Decided it is time to start your investment journey? Putting a chunk of your hard-earned cash into an investment can be a daunting prospect for a first timer. Here’s some help with the first few steps.
First steps – get control of your finances
Where do I start?
That’s easy. Budget.
Understand what you can afford to invest. Eliminate the guesswork and understand your cash flow. That means getting on top of your income and expenses and having some surplus left over for savings and investments. If you need a hand with this check out the Barefoot Investor, the book simply and clearly lays out how to maximise your wage.
Next, tackle consumer debt. Car loans, credit and store cards often have high rates of interest so paying them down makes sense. Paying down consumer debt may give you an effective tax-free return of 15%. Let that sink in. For those undisciplined among you, it might also be time to get out the scissors and cut up those credit cards.
Next. Beat the lazy tax. Simply picking up the phone can save you a motza to kick off your investment journey. Ring around telephone providers, electricity companies, your insurer and your bank to see if you can get a better deal on your mortgage. Spending a few hours on the phone on a Saturday morning can probably save you a couple of hundred dollars over the year.
Step it up – Think right. Feel right.
When you think of investing, psychology isn’t exactly the first word that comes to mind. But it is a crucial factor in your development as a successful investor. Your decision making is unconsciously affected by your biases or beliefs and you need to ensure that your investing decisions are rational rather than emotional. Get in the right mindset to invest.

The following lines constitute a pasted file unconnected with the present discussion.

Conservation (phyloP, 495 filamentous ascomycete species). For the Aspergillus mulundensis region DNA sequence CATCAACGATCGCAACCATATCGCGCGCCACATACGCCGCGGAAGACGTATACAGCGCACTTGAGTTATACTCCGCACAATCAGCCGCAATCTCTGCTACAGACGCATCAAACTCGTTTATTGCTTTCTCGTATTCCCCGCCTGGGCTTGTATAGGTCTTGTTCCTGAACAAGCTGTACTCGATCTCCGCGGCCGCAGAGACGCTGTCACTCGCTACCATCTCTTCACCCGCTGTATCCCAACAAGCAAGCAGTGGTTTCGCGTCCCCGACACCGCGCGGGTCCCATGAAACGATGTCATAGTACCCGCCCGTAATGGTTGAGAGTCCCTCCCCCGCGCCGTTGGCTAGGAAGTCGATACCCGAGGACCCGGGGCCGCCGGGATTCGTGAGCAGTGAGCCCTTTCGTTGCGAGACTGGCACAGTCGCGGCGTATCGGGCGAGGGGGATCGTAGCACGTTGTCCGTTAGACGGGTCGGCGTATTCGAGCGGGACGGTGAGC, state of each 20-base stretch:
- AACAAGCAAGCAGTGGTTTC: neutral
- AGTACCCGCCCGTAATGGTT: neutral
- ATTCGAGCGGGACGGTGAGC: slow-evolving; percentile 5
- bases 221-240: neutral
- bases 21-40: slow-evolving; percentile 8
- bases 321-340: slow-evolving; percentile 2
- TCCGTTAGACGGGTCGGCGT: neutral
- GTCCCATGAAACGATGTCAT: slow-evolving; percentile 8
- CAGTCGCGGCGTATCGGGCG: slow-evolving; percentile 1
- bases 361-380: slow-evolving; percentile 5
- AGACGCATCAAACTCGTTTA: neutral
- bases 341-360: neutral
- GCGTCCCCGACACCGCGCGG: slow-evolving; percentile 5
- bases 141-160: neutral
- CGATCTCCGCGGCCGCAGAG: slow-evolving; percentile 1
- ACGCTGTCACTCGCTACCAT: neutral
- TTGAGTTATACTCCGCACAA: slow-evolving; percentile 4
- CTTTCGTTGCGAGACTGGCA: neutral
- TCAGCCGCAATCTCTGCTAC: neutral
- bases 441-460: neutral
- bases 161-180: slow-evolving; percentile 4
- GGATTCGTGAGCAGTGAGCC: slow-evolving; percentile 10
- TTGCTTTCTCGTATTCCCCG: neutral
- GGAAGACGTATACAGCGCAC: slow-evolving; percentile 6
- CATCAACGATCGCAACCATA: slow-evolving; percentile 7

You also need to understand your risk/reward profile. That’s right – the higher the risk, the higher the reward. Everyone’s risk tolerance is different so it is important that you assess your own financial situation to see what level of risk you are comfortable with.
You can normally tell how far you have stretched beyond your risk profile by how well you sleep at night.
Remember – the risk of loss is part of every investment and remember that capital preservation is just as important as capital return.
Now we’re getting serious. Set some goals. What do you want out of your investments? Growth? Income? Setting clear and defined goals and sticking to them by being accountable to someone helps to keep you focused. I
Schedule dates to check in with the progress of your goals and don’t forget to celebrate the little wins along the way.
It’s about the long term. No one I have yet met has ever got rich quick. Building wealth is about consistently applying great financial habits over the long term. It is about discipline, sticking to the plan, making regular contributions to your investments and exercising patience.
Whether you are investing in property or shares or managed funds, managing your time horizons or looking at protecting your assets, taking a long term approach is a must.
And the simple reason is this – let compounding work its magic. When it comes to building wealth, time is your friend simply because of the effect of compounding. It is that snowball effect of your money making money on the returns you made months and years ago.
When it comes to building wealth, it doesn’t matter who much money you start with, when the compounding starts snowballing you’re really going to be in the money.
Starting out on your investment journey requires discipline, a good understanding of your financial situation and the ability to set clear goals. Creating this strong foundation will set you on the road to becoming a successful investor.